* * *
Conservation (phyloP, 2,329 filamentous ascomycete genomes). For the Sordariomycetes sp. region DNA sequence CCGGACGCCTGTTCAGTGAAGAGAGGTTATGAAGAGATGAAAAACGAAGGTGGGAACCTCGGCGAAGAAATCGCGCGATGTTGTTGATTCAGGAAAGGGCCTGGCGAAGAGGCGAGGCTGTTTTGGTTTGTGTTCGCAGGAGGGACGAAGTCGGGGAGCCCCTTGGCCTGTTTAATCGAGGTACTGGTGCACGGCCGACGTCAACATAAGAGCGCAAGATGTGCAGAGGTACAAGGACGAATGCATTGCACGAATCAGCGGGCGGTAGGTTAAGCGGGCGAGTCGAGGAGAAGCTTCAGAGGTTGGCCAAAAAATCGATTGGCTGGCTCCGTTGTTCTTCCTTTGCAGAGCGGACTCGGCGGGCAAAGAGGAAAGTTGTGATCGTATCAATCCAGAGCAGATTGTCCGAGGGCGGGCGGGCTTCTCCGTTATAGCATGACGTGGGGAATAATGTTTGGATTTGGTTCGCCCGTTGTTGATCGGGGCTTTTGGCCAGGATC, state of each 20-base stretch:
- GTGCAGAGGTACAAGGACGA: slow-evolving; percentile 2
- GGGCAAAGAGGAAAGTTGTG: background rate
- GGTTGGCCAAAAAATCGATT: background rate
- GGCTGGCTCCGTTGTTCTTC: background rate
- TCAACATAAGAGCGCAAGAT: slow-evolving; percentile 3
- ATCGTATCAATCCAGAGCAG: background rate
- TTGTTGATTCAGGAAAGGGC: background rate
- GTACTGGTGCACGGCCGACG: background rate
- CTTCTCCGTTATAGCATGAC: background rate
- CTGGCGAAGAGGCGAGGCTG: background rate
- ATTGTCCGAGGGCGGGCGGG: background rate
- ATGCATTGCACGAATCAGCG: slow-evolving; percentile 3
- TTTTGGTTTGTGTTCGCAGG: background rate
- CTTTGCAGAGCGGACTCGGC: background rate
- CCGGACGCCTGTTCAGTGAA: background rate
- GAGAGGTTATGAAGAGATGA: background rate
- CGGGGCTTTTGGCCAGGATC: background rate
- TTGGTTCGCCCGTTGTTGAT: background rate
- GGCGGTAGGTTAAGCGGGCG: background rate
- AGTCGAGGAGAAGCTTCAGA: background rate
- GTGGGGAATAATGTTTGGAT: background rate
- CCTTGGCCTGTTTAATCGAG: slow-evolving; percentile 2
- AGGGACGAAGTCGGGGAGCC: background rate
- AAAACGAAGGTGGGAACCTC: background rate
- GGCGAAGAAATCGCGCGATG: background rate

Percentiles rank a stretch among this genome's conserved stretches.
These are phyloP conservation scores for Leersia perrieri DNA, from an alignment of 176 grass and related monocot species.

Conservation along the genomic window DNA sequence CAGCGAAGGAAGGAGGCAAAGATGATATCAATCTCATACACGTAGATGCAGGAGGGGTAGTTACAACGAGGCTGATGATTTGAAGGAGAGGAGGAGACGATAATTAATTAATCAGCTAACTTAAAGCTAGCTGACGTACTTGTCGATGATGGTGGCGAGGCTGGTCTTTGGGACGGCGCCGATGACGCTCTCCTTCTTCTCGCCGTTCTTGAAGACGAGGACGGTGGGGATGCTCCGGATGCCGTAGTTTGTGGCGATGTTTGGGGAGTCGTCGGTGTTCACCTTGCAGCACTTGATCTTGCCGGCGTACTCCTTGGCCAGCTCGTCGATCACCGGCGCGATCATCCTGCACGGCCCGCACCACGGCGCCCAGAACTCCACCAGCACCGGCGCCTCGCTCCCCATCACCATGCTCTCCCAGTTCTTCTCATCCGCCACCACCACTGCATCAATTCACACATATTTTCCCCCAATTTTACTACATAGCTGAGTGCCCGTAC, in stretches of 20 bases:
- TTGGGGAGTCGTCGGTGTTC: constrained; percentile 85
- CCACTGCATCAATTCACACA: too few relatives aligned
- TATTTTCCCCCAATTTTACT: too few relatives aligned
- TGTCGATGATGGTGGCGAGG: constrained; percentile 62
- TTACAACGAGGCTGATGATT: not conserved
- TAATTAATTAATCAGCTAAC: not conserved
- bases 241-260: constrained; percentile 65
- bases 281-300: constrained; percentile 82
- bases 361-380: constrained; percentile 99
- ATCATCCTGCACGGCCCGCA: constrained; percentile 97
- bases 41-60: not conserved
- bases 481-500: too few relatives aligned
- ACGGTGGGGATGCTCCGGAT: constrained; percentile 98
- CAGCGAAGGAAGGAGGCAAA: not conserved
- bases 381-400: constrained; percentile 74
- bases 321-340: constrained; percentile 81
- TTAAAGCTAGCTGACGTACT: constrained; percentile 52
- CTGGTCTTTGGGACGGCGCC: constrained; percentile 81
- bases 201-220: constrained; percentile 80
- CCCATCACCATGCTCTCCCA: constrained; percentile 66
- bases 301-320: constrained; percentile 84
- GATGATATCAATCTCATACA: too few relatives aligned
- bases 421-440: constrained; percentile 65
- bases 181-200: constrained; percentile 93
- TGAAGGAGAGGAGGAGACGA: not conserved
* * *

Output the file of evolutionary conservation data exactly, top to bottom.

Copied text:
Conservation (phyloP, 2,329 filamentous ascomycete genomes). For the Sordariomycetes sp. region DNA sequence CCGGACGCCTGTTCAGTGAAGAGAGGTTATGAAGAGATGAAAAACGAAGGTGGGAACCTCGGCGAAGAAATCGCGCGATGTTGTTGATTCAGGAAAGGGCCTGGCGAAGAGGCGAGGCTGTTTTGGTTTGTGTTCGCAGGAGGGACGAAGTCGGGGAGCCCCTTGGCCTGTTTAATCGAGGTACTGGTGCACGGCCGACGTCAACATAAGAGCGCAAGATGTGCAGAGGTACAAGGACGAATGCATTGCACGAATCAGCGGGCGGTAGGTTAAGCGGGCGAGTCGAGGAGAAGCTTCAGAGGTTGGCCAAAAAATCGATTGGCTGGCTCCGTTGTTCTTCCTTTGCAGAGCGGACTCGGCGGGCAAAGAGGAAAGTTGTGATCGTATCAATCCAGAGCAGATTGTCCGAGGGCGGGCGGGCTTCTCCGTTATAGCATGACGTGGGGAATAATGTTTGGATTTGGTTCGCCCGTTGTTGATCGGGGCTTTTGGCCAGGATC, state of each 20-base stretch:
- GTGCAGAGGTACAAGGACGA: slow-evolving; percentile 2
- GGGCAAAGAGGAAAGTTGTG: background rate
- GGTTGGCCAAAAAATCGATT: background rate
- GGCTGGCTCCGTTGTTCTTC: background rate
- TCAACATAAGAGCGCAAGAT: slow-evolving; percentile 3
- ATCGTATCAATCCAGAGCAG: background rate
- TTGTTGATTCAGGAAAGGGC: background rate
- GTACTGGTGCACGGCCGACG: background rate
- CTTCTCCGTTATAGCATGAC: background rate
- CTGGCGAAGAGGCGAGGCTG: background rate
- ATTGTCCGAGGGCGGGCGGG: background rate
- ATGCATTGCACGAATCAGCG: slow-evolving; percentile 3
- TTTTGGTTTGTGTTCGCAGG: background rate
- CTTTGCAGAGCGGACTCGGC: background rate
- CCGGACGCCTGTTCAGTGAA: background rate
- GAGAGGTTATGAAGAGATGA: background rate
- CGGGGCTTTTGGCCAGGATC: background rate
- TTGGTTCGCCCGTTGTTGAT: background rate
- GGCGGTAGGTTAAGCGGGCG: background rate
- AGTCGAGGAGAAGCTTCAGA: background rate
- GTGGGGAATAATGTTTGGAT: background rate
- CCTTGGCCTGTTTAATCGAG: slow-evolving; percentile 2
- AGGGACGAAGTCGGGGAGCC: background rate
- AAAACGAAGGTGGGAACCTC: background rate
- GGCGAAGAAATCGCGCGATG: background rate

Percentiles rank a stretch among this genome's conserved stretches.
These are phyloP conservation scores for Leersia perrieri DNA, from an alignment of 176 grass and related monocot species.

Conservation along the genomic window DNA sequence CAGCGAAGGAAGGAGGCAAAGATGATATCAATCTCATACACGTAGATGCAGGAGGGGTAGTTACAACGAGGCTGATGATTTGAAGGAGAGGAGGAGACGATAATTAATTAATCAGCTAACTTAAAGCTAGCTGACGTACTTGTCGATGATGGTGGCGAGGCTGGTCTTTGGGACGGCGCCGATGACGCTCTCCTTCTTCTCGCCGTTCTTGAAGACGAGGACGGTGGGGATGCTCCGGATGCCGTAGTTTGTGGCGATGTTTGGGGAGTCGTCGGTGTTCACCTTGCAGCACTTGATCTTGCCGGCGTACTCCTTGGCCAGCTCGTCGATCACCGGCGCGATCATCCTGCACGGCCCGCACCACGGCGCCCAGAACTCCACCAGCACCGGCGCCTCGCTCCCCATCACCATGCTCTCCCAGTTCTTCTCATCCGCCACCACCACTGCATCAATTCACACATATTTTCCCCCAATTTTACTACATAGCTGAGTGCCCGTAC, in stretches of 20 bases:
- TTGGGGAGTCGTCGGTGTTC: constrained; percentile 85
- CCACTGCATCAATTCACACA: too few relatives aligned
- TATTTTCCCCCAATTTTACT: too few relatives aligned
- TGTCGATGATGGTGGCGAGG: constrained; percentile 62
- TTACAACGAGGCTGATGATT: not conserved
- TAATTAATTAATCAGCTAAC: not conserved
- bases 241-260: constrained; percentile 65
- bases 281-300: constrained; percentile 82
- bases 361-380: constrained; percentile 99
- ATCATCCTGCACGGCCCGCA: constrained; percentile 97
- bases 41-60: not conserved
- bases 481-500: too few relatives aligned
- ACGGTGGGGATGCTCCGGAT: constrained; percentile 98
- CAGCGAAGGAAGGAGGCAAA: not conserved
- bases 381-400: constrained; percentile 74
- bases 321-340: constrained; percentile 81
- TTAAAGCTAGCTGACGTACT: constrained; percentile 52
- CTGGTCTTTGGGACGGCGCC: constrained; percentile 81
- bases 201-220: constrained; percentile 80
- CCCATCACCATGCTCTCCCA: constrained; percentile 66
- bases 301-320: constrained; percentile 84
- GATGATATCAATCTCATACA: too few relatives aligned
- bases 421-440: constrained; percentile 65
- bases 181-200: constrained; percentile 93
- TGAAGGAGAGGAGGAGACGA: not conserved